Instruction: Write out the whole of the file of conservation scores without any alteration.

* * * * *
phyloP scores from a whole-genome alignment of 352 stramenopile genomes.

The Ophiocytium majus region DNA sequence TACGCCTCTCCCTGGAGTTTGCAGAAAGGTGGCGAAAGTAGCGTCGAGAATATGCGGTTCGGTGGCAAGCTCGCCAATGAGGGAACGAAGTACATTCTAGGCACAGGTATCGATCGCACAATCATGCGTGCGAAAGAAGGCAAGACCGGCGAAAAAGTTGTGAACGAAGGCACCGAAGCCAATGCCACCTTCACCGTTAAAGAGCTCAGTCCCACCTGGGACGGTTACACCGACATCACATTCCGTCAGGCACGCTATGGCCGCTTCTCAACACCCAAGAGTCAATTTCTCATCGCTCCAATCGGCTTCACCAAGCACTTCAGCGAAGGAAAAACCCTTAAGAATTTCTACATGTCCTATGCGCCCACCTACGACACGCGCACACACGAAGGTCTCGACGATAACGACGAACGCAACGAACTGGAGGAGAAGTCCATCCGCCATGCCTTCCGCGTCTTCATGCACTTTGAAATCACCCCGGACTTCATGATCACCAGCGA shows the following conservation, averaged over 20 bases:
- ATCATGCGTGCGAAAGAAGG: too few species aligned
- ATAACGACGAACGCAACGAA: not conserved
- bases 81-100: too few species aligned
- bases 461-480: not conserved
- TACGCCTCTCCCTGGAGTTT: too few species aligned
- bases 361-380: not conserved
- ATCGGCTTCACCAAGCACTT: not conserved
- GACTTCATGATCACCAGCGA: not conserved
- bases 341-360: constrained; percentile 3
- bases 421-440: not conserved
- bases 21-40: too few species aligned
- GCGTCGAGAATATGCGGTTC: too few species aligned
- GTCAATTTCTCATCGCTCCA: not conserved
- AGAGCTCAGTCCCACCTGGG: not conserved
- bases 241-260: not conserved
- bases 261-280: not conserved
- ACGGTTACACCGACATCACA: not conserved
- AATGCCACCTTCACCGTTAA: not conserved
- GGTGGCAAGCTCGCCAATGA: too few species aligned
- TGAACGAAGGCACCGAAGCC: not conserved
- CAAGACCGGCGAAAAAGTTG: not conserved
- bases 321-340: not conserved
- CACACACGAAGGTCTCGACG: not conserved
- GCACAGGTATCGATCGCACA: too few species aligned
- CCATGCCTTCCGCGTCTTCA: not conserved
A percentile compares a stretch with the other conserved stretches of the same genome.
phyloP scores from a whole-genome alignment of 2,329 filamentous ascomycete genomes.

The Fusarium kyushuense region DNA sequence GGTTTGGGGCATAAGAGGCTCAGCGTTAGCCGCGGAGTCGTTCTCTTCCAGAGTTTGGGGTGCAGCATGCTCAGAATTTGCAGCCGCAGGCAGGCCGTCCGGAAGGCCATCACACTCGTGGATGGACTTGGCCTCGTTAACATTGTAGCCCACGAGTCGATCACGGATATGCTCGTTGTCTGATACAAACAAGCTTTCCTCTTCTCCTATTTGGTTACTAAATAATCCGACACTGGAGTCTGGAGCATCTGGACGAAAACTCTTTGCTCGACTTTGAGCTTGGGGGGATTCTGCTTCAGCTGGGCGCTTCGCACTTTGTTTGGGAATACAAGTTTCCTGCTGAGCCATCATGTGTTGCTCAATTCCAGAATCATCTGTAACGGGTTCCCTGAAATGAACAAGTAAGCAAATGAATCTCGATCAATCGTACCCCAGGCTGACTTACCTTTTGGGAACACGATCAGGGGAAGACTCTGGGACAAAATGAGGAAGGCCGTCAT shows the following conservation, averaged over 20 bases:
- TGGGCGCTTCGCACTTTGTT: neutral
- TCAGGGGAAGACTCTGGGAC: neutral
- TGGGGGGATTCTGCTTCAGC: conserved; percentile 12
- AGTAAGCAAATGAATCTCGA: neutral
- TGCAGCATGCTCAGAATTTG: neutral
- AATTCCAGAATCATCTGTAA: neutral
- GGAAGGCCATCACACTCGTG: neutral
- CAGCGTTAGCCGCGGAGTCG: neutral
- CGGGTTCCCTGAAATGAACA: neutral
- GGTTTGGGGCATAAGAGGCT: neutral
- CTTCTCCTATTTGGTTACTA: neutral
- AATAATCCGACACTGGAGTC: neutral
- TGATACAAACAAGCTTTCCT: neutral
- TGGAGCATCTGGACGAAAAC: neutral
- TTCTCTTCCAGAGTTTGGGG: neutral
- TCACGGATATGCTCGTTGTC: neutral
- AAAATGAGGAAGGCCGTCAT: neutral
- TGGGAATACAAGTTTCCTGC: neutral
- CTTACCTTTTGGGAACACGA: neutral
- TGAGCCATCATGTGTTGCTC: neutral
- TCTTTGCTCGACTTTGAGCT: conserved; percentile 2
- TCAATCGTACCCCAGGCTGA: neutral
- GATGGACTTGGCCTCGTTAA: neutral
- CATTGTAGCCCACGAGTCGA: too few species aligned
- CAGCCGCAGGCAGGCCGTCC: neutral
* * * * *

phyloP scores from a whole-genome alignment of 352 stramenopile genomes.

The Ophiocytium majus region DNA sequence TACGCCTCTCCCTGGAGTTTGCAGAAAGGTGGCGAAAGTAGCGTCGAGAATATGCGGTTCGGTGGCAAGCTCGCCAATGAGGGAACGAAGTACATTCTAGGCACAGGTATCGATCGCACAATCATGCGTGCGAAAGAAGGCAAGACCGGCGAAAAAGTTGTGAACGAAGGCACCGAAGCCAATGCCACCTTCACCGTTAAAGAGCTCAGTCCCACCTGGGACGGTTACACCGACATCACATTCCGTCAGGCACGCTATGGCCGCTTCTCAACACCCAAGAGTCAATTTCTCATCGCTCCAATCGGCTTCACCAAGCACTTCAGCGAAGGAAAAACCCTTAAGAATTTCTACATGTCCTATGCGCCCACCTACGACACGCGCACACACGAAGGTCTCGACGATAACGACGAACGCAACGAACTGGAGGAGAAGTCCATCCGCCATGCCTTCCGCGTCTTCATGCACTTTGAAATCACCCCGGACTTCATGATCACCAGCGA shows the following conservation, averaged over 20 bases:
- ATCATGCGTGCGAAAGAAGG: too few species aligned
- ATAACGACGAACGCAACGAA: not conserved
- bases 81-100: too few species aligned
- bases 461-480: not conserved
- TACGCCTCTCCCTGGAGTTT: too few species aligned
- bases 361-380: not conserved
- ATCGGCTTCACCAAGCACTT: not conserved
- GACTTCATGATCACCAGCGA: not conserved
- bases 341-360: constrained; percentile 3
- bases 421-440: not conserved
- bases 21-40: too few species aligned
- GCGTCGAGAATATGCGGTTC: too few species aligned
- GTCAATTTCTCATCGCTCCA: not conserved
- AGAGCTCAGTCCCACCTGGG: not conserved
- bases 241-260: not conserved
- bases 261-280: not conserved
- ACGGTTACACCGACATCACA: not conserved
- AATGCCACCTTCACCGTTAA: not conserved
- GGTGGCAAGCTCGCCAATGA: too few species aligned
- TGAACGAAGGCACCGAAGCC: not conserved
- CAAGACCGGCGAAAAAGTTG: not conserved
- bases 321-340: not conserved
- CACACACGAAGGTCTCGACG: not conserved
- GCACAGGTATCGATCGCACA: too few species aligned
- CCATGCCTTCCGCGTCTTCA: not conserved
A percentile compares a stretch with the other conserved stretches of the same genome.
phyloP scores from a whole-genome alignment of 2,329 filamentous ascomycete genomes.

The Fusarium kyushuense region DNA sequence GGTTTGGGGCATAAGAGGCTCAGCGTTAGCCGCGGAGTCGTTCTCTTCCAGAGTTTGGGGTGCAGCATGCTCAGAATTTGCAGCCGCAGGCAGGCCGTCCGGAAGGCCATCACACTCGTGGATGGACTTGGCCTCGTTAACATTGTAGCCCACGAGTCGATCACGGATATGCTCGTTGTCTGATACAAACAAGCTTTCCTCTTCTCCTATTTGGTTACTAAATAATCCGACACTGGAGTCTGGAGCATCTGGACGAAAACTCTTTGCTCGACTTTGAGCTTGGGGGGATTCTGCTTCAGCTGGGCGCTTCGCACTTTGTTTGGGAATACAAGTTTCCTGCTGAGCCATCATGTGTTGCTCAATTCCAGAATCATCTGTAACGGGTTCCCTGAAATGAACAAGTAAGCAAATGAATCTCGATCAATCGTACCCCAGGCTGACTTACCTTTTGGGAACACGATCAGGGGAAGACTCTGGGACAAAATGAGGAAGGCCGTCAT shows the following conservation, averaged over 20 bases:
- TGGGCGCTTCGCACTTTGTT: neutral
- TCAGGGGAAGACTCTGGGAC: neutral
- TGGGGGGATTCTGCTTCAGC: conserved; percentile 12
- AGTAAGCAAATGAATCTCGA: neutral
- TGCAGCATGCTCAGAATTTG: neutral
- AATTCCAGAATCATCTGTAA: neutral
- GGAAGGCCATCACACTCGTG: neutral
- CAGCGTTAGCCGCGGAGTCG: neutral
- CGGGTTCCCTGAAATGAACA: neutral
- GGTTTGGGGCATAAGAGGCT: neutral
- CTTCTCCTATTTGGTTACTA: neutral
- AATAATCCGACACTGGAGTC: neutral
- TGATACAAACAAGCTTTCCT: neutral
- TGGAGCATCTGGACGAAAAC: neutral
- TTCTCTTCCAGAGTTTGGGG: neutral
- TCACGGATATGCTCGTTGTC: neutral
- AAAATGAGGAAGGCCGTCAT: neutral
- TGGGAATACAAGTTTCCTGC: neutral
- CTTACCTTTTGGGAACACGA: neutral
- TGAGCCATCATGTGTTGCTC: neutral
- TCTTTGCTCGACTTTGAGCT: conserved; percentile 2
- TCAATCGTACCCCAGGCTGA: neutral
- GATGGACTTGGCCTCGTTAA: neutral
- CATTGTAGCCCACGAGTCGA: too few species aligned
- CAGCCGCAGGCAGGCCGTCC: neutral